Living on a Prayer

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In my last post, I wrote about losing my faith. But if I’m honest with myself, I didn’t lose it. I turned away from it. Because following it had led me into more pain than I wanted to bear. Perhaps more pain than I felt was mine to bear (which sounds like privilege/entitlement when I think about it).

Before I ever set foot in a prison, I asked Spirit for something that now feels like a pretty crazy thing to do. I said,

I turn my life over to you. Lead me where I can be of the most help in healing the world.

This vow, and my general relationship with Spirit and wanting to be led, isn’t something I talk about very much. I’ve always felt afraid to share my faith. I grew up in a very atheistic household, and any nascent spiritual leanings were ridiculed.

But beyond that, while many people talk about Spirit, few really seem to want to surrender completely and be led into the unknown. And looking back, knowing what happened next, it feels pretty reckless. But it also feels like the only relationship with Spirit that makes sense in my heart.

I had also asked, separately, to find love again.

My life completely changed over the course of a year.

After a chance meeting with the leader of the Oregon Prison Project, I started volunteering in prison. I met my eventual husband, and became immersed in the reality of prison. I went from being solidly in the woo-woo Portlandia bubble to living in Salem, visiting my husband in prison several times  a week.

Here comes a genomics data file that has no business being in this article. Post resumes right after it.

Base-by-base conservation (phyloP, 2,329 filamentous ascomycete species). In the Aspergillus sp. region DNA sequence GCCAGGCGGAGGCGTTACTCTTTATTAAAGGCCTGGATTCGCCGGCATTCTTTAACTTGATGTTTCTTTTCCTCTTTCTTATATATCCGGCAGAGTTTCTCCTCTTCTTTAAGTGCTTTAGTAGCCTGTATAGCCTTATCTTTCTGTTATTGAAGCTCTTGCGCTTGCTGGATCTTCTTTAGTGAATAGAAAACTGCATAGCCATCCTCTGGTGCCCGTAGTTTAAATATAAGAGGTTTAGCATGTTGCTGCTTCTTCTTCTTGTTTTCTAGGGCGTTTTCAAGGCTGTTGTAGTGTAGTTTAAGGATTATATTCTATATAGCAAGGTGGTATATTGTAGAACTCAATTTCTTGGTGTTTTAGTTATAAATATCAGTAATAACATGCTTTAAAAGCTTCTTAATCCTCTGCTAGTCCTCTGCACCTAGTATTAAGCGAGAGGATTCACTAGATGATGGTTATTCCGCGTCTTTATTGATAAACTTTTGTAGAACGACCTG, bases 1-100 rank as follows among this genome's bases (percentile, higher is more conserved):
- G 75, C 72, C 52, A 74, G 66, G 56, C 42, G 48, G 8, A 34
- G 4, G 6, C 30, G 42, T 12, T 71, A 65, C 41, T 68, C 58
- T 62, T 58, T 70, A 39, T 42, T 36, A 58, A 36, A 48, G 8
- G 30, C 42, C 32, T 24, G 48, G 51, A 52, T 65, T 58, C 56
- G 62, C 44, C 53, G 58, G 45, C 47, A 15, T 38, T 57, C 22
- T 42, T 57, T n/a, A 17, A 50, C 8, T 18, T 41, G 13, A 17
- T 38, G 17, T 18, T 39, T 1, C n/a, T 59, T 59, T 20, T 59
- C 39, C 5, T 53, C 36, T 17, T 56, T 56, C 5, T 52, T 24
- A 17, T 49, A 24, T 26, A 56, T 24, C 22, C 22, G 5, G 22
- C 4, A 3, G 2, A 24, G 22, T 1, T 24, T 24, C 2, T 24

I quickly became completely overwhelmed by the pain of loving someone in prison.

Overwhelmed doesn’t really cover it. I was drowning. I was underwater and I could barely see the light from the sun above. I have written about the pain and alienation of being a prison wife, but I was also experiencing the pain of losing my bubble. It wasn’t just the fact that my needs for community and connection were met far more easily in Portland. It was the ability to believe that everything was basically OK in the world, because it was OK in my world.

When I dove off the cliff into this prison-wife life, I dove into a sea of suffering.

The amount of injustice and pointless cruelty is so vast that it’s hard to explain it. I don’t have the words to say how much wrong there is, and how invisible this suffering is to most people. The gap between most people’s understanding of prison and the understanding of people who experience it feels like a vast chasm, and the disconnect can be jarring.